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How I Found Healing by Returning to a Hard Place

A grieving process takes an authentically positive turn by retracing some steps where it all began.

Cadillac Mountain
Credit: Getty Images/iStockphoto

Three years ago, my husband Rob, 7-year-old son Ben and I had just arrived at Acadia National Park in Maine after a six-hour drive. We had kept to our plans as encouraged by my father, who wasn’t feeling well and was undergoing tests back in Boston. 

Almost the moment we pulled into our motel parking lot, the phone rang with the news that Dad was headed to the ER. Hours later came his diagnosis—pancreatic cancer.

Distraught, we decided to try for a few hours of sleep and drive back home in the morning. As the sun rose, Rob said he wanted to leave town by way of a stop on top of Cadillac Mountain, an iconic feature of Acadia’s landscape. “Let’s be real,” he said, referring to the emotional turmoil we were all feeling, “we’re never coming back here.”

My father died in late 2019, a little over a year after that traumatic moment. Then came COVID. And then, sometime last winter when we were starting to turn our attention toward the possibilities of summer travel, I brought an idea to Rob: let’s go back to Acadia.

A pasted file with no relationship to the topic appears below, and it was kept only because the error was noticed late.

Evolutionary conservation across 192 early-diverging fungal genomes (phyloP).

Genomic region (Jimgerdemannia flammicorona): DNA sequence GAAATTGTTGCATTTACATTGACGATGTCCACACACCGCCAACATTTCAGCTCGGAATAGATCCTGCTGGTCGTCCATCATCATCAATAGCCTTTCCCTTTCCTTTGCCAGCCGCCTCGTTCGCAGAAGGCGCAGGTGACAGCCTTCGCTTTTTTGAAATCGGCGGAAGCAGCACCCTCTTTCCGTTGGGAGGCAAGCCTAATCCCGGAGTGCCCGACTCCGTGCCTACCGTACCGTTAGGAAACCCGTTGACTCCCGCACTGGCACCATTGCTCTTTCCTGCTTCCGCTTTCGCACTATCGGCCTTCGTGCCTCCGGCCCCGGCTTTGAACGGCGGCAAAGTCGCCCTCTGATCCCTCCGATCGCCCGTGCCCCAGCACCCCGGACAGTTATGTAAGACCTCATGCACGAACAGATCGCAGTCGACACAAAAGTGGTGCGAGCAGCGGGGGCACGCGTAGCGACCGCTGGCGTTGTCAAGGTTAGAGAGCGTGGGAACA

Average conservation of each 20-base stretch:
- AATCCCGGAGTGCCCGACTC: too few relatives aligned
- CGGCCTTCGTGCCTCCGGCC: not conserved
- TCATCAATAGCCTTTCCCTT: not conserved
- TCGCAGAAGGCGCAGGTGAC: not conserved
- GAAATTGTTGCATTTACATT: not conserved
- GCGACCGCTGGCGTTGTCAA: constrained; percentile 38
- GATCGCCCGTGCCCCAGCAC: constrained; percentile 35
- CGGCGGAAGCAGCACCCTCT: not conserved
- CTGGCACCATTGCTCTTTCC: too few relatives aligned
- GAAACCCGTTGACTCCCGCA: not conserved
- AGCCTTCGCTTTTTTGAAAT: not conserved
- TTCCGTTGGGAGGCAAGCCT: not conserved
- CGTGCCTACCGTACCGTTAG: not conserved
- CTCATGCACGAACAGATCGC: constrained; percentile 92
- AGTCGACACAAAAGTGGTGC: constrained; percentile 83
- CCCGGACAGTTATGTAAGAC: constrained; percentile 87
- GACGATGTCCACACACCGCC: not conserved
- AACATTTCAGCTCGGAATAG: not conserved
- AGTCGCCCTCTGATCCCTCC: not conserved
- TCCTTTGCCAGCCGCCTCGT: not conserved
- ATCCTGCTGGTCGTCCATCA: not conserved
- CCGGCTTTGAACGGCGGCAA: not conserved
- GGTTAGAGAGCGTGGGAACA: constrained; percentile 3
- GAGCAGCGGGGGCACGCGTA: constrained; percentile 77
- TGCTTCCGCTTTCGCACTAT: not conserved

It wasn’t just the allure of an outdoor vacation with our vaccine-ineligible 10-year-old. It wasn’t even the draw of returning to one of the national parks, places where I have long drawn inspiration and made positive family memories.

Instead, I realized ways in which the isolation and uncertainty of the pandemic had conflated with my grieving process. I felt that returning to Acadia, to fully experience the awe of the vast forests, mountains and ocean of the park’s landscape, would help me take healing steps through the grief of both my family’s loss and the pandemic.

We knew the emotional heft of the trip would require a little extra planning. We chose to stay on a totally different side of the park this time. We went for meals and ice cream on the other side of Bar Harbor, the park’s central town, away from any place we had seen before. And when we took a lobster fishing excursion that launched from a place of uncomfortable familiarity, Rob and I took a moment to acknowledge the feeling, hold hands and walk quietly through it.

Authentic positivity means not only pursuing joy but also meaning, returning to beautiful places while acknowledging that pain is part of memory. At no point was that more poignant to me than when we stood at the top of Cadillac Mountain, this time at sunset rather than sunrise. Three years ago, the mountain had been shrouded in mist, a terrible, awe-inspiring fog that obscured everything below and around us. But our return visit was bright and clear, revealing the fullness of everything the light touched.

From the rocky overlook, we could see it all—the places we had spent dizzying, grief-stricken moments years before and the places where we had just made new memories. 

Watching my family clamber over the rocks against this stunning backdrop, I realized we were walking in our own footsteps, revisiting a hard place and finding that something powerful and meaningful had lingered here, waiting for our return.

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